Hamas-Fatah talks end without agreement; Mofaz speaks about no time limit for Nablus raid
A meeting between Hamas and Fatah ended Wednesday with no agreement on halting suicide bombings inside Israel, but an Egyptian mediator said the two sides would keep talking.
The Egyptian mediator told The Associated Press Wednesday that both sides planned another round of talks in Cairo
The Egyptian said Hamas has so far not accepted the request to stop suicide bombings but was willing to address the issue in future talks. According to him, Hamas wants guarantees Israel will stop killing Palestinian activists before it commits to stopping suicide bombings.
Asked whether Hamas was ready to stop suicide bombings, Mohamed Nazzal, a member of Hamas' political bureau, said: "The idea is not whether to stop the military action or not but how to continue resistance of the occupation."
Nazzal told AP the outcome of the meetings was positive and said a final communique would be issued later Wednesday.
A huge Israeli military operation is underway in the West Bank with more than 150 armored vehicles moving into Nablus, Palestinian security sources said.
The Israeli forces, backed by helicopter gunships, entered Nablus at 0200 GMT from the east and west, moving towards the center. 30 Palestinians, most of them Hamas members, were arrested.
Israeli military sources told AFP that a military operation was underway in Nablus. Early Tuesday Israeli forces raided the Tulkarem refugee camp.
Israel had vowed tough retaliation for Sunday's shooting spree at a nearby communal farm, Kibbutz Metzer, in northern Israel, which killed five Israelis.
Meanwhile, Israel's Defense Minister Shaul Mofaz reported Wednesday on the Israeli raid on Nablus to the security cabinet. Army Radio said he had asked ministers not to put a time limit on the soldiers' stay in the West Bank's largest city.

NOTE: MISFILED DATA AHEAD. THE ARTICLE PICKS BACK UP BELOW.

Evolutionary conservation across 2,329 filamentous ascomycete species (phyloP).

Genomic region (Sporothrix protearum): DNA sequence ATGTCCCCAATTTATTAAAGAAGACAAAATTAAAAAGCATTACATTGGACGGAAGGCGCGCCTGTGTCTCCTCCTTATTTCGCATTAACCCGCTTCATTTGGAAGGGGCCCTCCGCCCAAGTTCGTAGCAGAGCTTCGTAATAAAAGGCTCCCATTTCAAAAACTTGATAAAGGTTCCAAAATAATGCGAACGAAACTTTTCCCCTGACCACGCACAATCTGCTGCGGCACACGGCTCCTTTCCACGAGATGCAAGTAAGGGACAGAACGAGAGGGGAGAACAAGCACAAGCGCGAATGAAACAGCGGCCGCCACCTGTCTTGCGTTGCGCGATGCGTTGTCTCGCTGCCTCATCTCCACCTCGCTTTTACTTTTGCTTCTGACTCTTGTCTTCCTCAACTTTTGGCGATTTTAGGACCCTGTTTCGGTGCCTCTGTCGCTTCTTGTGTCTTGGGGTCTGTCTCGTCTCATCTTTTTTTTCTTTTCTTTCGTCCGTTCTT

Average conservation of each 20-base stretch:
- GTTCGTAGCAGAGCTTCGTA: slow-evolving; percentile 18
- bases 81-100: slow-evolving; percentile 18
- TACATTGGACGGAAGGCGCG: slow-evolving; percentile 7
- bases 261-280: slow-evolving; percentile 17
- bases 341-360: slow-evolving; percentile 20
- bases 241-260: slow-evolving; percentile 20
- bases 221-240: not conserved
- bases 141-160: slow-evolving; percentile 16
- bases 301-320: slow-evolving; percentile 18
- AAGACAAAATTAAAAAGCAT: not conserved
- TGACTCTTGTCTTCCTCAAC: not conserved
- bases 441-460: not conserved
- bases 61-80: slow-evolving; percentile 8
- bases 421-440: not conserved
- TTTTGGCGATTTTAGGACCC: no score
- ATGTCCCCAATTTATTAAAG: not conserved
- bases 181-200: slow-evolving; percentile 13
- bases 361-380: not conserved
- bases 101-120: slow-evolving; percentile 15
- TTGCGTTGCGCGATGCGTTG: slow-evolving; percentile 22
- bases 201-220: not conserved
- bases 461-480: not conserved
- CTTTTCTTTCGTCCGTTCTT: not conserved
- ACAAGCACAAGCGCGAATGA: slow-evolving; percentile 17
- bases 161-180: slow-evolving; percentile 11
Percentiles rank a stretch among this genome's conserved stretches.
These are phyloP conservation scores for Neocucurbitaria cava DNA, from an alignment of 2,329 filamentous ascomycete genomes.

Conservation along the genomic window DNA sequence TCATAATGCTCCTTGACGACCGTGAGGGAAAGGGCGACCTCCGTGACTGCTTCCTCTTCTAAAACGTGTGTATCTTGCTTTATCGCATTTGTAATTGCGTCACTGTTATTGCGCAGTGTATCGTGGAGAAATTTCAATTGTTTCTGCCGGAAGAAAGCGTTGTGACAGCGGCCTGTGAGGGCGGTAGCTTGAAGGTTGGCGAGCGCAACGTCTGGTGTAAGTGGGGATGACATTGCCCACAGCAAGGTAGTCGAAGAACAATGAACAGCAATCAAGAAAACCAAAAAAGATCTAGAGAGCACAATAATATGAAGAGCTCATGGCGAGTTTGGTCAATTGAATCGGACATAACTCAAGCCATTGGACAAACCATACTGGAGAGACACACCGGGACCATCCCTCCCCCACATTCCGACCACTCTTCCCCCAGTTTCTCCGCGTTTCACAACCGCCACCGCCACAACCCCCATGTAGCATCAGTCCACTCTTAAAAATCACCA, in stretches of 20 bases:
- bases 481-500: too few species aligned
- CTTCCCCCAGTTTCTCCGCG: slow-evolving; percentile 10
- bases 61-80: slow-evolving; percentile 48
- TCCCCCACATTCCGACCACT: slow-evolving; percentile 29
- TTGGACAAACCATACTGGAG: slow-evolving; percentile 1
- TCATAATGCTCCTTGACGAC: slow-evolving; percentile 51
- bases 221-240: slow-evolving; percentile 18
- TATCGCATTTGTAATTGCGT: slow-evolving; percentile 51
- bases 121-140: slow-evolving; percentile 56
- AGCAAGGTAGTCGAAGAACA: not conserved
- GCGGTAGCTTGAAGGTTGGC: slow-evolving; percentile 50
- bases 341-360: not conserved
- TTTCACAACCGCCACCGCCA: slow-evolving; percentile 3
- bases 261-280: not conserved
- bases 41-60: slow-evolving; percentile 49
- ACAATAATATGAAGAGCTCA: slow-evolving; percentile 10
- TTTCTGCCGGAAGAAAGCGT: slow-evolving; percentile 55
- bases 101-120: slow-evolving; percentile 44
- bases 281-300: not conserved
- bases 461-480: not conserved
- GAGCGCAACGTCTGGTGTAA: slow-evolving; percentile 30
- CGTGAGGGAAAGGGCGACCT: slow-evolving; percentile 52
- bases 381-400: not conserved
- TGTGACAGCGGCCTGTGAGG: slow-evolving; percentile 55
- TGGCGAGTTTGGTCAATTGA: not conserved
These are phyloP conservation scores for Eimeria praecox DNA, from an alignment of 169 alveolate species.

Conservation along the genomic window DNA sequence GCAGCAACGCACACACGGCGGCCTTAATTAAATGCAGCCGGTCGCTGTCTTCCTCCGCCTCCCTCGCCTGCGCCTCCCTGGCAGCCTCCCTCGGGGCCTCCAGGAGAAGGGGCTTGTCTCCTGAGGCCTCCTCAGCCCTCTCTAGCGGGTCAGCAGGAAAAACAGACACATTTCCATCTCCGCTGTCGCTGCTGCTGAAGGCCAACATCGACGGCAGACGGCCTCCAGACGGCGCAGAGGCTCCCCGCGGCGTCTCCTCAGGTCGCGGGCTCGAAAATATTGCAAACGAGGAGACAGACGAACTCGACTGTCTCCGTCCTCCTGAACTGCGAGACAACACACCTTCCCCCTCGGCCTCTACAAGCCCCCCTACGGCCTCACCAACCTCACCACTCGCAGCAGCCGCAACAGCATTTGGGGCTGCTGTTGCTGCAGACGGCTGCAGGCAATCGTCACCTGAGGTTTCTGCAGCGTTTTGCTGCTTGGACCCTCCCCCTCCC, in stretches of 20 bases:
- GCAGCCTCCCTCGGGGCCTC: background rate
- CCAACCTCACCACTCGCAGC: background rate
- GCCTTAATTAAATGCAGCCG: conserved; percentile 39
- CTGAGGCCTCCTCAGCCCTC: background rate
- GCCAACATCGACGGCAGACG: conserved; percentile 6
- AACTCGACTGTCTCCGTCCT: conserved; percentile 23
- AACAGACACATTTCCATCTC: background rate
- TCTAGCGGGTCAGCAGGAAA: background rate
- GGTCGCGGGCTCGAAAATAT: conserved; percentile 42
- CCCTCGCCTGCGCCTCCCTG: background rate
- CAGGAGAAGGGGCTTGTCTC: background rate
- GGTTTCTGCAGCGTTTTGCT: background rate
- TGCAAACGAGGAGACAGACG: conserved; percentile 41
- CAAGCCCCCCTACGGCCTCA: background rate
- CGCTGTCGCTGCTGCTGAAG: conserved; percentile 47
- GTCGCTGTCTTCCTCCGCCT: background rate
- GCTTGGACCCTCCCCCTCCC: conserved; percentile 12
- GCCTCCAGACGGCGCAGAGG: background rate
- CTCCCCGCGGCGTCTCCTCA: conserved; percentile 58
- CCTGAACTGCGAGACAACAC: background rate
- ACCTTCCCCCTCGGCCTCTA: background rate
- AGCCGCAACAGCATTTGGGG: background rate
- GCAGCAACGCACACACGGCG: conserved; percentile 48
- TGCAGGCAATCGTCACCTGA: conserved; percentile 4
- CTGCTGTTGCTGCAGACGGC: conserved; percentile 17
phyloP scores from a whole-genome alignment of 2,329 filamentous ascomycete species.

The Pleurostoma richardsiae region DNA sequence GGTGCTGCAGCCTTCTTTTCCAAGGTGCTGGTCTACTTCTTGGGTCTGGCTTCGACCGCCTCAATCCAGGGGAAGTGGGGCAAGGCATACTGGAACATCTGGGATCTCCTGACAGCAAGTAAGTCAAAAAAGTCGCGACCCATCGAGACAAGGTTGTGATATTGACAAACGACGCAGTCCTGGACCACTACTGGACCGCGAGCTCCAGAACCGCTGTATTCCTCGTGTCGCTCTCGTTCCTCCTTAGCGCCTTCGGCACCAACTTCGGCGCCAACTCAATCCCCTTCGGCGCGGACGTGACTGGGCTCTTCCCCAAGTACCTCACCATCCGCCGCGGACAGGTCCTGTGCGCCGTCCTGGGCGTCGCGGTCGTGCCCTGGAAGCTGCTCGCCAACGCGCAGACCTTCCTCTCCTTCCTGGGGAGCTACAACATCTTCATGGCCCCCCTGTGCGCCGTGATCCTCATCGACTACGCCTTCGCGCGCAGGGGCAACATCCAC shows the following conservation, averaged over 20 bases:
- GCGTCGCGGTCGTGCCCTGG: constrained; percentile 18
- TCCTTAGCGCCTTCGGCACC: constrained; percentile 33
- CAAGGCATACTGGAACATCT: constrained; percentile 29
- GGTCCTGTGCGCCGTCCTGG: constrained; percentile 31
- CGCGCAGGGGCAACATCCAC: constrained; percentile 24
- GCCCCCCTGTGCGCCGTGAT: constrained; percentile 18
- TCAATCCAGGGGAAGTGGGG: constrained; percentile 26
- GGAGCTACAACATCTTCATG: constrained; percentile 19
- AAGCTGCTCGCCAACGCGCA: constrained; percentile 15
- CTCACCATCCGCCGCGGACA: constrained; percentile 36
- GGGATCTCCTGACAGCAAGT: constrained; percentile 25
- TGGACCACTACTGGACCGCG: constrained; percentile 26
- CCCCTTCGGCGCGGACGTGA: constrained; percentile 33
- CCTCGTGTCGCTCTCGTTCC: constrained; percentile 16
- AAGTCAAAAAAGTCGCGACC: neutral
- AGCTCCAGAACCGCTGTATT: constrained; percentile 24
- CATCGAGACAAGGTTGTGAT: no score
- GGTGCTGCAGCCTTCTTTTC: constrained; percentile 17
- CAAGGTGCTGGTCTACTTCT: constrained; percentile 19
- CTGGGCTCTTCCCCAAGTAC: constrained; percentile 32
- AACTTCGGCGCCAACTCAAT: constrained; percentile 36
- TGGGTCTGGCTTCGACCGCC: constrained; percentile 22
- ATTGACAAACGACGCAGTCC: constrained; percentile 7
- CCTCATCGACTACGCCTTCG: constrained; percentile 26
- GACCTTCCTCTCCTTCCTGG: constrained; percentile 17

Shortly before the Nablus incursion, an Israeli helicopter gunship fired missiles into Gaza City, striking the same metal workshop which had been badly hit two days earlier.
An Israeli army spokesman said the strike was a "continuation of our operation" against a site used to manufacture rockets and mortar shells fired at Jewish settlements and Israeli towns. The owner of the workshop had denied it was used to make arms.
Israeli Foreign Minister Benjamin Netanyahu, trying to outflank Prime Minister Ariel Sharon on the right, vowed Tuesday night that if he were elected prime minister he would expel Palestinian leader Yasser Arafat.
The ex-premier, challenging Sharon to lead the rightist Likud party in a January 28 election, said in a party convention "The first thing that must be done in the next government is to expel this man." "I as prime minister will expel Arafat...I think this is an essential condition to wipe out terror."
Recent polls have given Sharon a commanding lead over the center-left Labor Party for the general election but only a narrow margin over Netanyahu for the party leadership.
Netanyahu said Arafat was "head of the murderers" behind the kibbutz attack. Arafat condemned the shooting.
Just before Netanyahu spoke, U.N. Secretary-General Kofi Annan warned Israel against forcing Arafat out of the West Bank. "Many governments around the world have indicated that it would be unwise to exile Chairman Arafat, and I hope that will not happen," he told a news conference in New York.
Palestinian cabinet minister Saeb Erekat called Netanyahu's threat "unacceptable" and urged Israelis to elect a leadership "capable of making peace and not one that that will sustain the vicious cycle of violence and bloodshed."
© 2002 Al Bawaba (www.albawaba.com)
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